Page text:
This weeks New Lesson Tuesday covers the Classic Breaks affectionately known as ‘Doggone’ , ‘Sing Sing’ and ‘Think’. These three drum breaks have been used in 100’s of tracks throughout the decades in a variety of genres. We will run through each, break by break to give you a snapshot of the history behind there influence.
Love – Doggone – ‘Doggone Break’
Love was an influential psych rock band active in the late 60s / early 70s. The band had a small degree of commerical success but were later praised by critics with there 1967 album Forever Changes being listed #40 on Rolling Stones 500 Best Albums Of All Time List in 2003.
Clocking in at whooping 12 minutes long, Doggone features a 9 minute drum solo by George Suranovich that provides lots of sample opportunities. However the loop that can be heard in the video above has been most widely used. This break went widely unnoticed by producers and collectors until Kanye West used it in his productions in the early 2000s. Below are a few more recent examples of tracks that have sampled ‘Doggone’.
Gaz – Sing Sing – ‘Sing Sing Break’
While Gaz’s 1978 disco track ‘Sing Sing’ may not be considered an all time classic by most its iconic drum break has been heard the world over. The drum break has been used in hip hop circles by the Wu Tang Clan, took Kylie Minogue to court and is essentially the backbone of Baltimore club music.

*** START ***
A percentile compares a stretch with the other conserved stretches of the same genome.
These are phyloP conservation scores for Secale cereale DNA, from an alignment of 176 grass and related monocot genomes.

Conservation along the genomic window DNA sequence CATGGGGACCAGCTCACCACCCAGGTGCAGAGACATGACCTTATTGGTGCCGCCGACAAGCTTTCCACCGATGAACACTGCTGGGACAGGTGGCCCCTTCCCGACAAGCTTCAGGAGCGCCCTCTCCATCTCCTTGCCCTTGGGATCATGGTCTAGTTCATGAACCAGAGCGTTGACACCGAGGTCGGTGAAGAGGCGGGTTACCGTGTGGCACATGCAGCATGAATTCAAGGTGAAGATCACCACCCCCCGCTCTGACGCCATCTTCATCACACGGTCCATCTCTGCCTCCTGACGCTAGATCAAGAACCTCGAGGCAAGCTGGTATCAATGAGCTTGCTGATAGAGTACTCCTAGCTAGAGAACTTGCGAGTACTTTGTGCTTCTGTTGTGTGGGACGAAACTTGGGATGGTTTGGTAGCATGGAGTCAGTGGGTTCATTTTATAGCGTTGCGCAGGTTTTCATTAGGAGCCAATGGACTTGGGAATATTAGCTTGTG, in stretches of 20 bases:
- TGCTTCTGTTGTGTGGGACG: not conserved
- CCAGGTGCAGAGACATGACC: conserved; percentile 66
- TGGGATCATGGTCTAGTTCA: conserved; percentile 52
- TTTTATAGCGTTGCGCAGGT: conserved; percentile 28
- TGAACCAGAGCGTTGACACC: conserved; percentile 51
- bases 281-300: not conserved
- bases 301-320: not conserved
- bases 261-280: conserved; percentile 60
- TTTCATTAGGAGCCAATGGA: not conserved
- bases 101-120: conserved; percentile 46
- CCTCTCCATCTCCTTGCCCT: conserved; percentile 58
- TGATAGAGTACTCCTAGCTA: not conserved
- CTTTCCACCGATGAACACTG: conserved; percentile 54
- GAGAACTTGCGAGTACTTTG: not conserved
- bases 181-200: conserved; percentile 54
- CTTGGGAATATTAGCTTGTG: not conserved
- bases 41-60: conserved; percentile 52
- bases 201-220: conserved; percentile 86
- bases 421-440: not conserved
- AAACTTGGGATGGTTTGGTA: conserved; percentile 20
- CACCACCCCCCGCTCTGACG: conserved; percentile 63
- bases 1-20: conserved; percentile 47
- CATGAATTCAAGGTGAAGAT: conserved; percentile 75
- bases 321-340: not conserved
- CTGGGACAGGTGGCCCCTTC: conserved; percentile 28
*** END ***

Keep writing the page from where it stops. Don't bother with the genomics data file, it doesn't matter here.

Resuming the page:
“It’s like that lady in the Southern Baptist church with the tambourine – until the lady starts hitting the tambourine, the church don’t start jumping.
DJ Technics (On The Sing Sing Break)
Below are a few examples of the many songs that sample the ‘Sing Sing’ Break.
Lyn Collins – Think (About It) – Think Break
Perhaps the most unique and iconic break out of the set for its ‘Yeah, Woo’ vocals. Derived from a 1972 Funk record from Lyn Collins the track was produced by the legendary James Brown. Appearing in a variety of genres this song has also been featured heavily ever since and is among James Brown’s most sampled productions.
Rob Base and DJ E-Z Rocks track ‘It Takes Two’ is the most well known and blatant use of this drum break. While Dizzee Rascal also used the break for his hit grime track Old Skool.
So there you have it. A brief look at what makes this weeks Classic Breaks so ‘Classic’. You can play all of these lessons now on Melodics. Master them and even include them in your own productions like so many great producers in the past have. As always send through any videos of yourself playing Melodics via Instagram using the hashtag #Melodics.
See You Next Tuesday.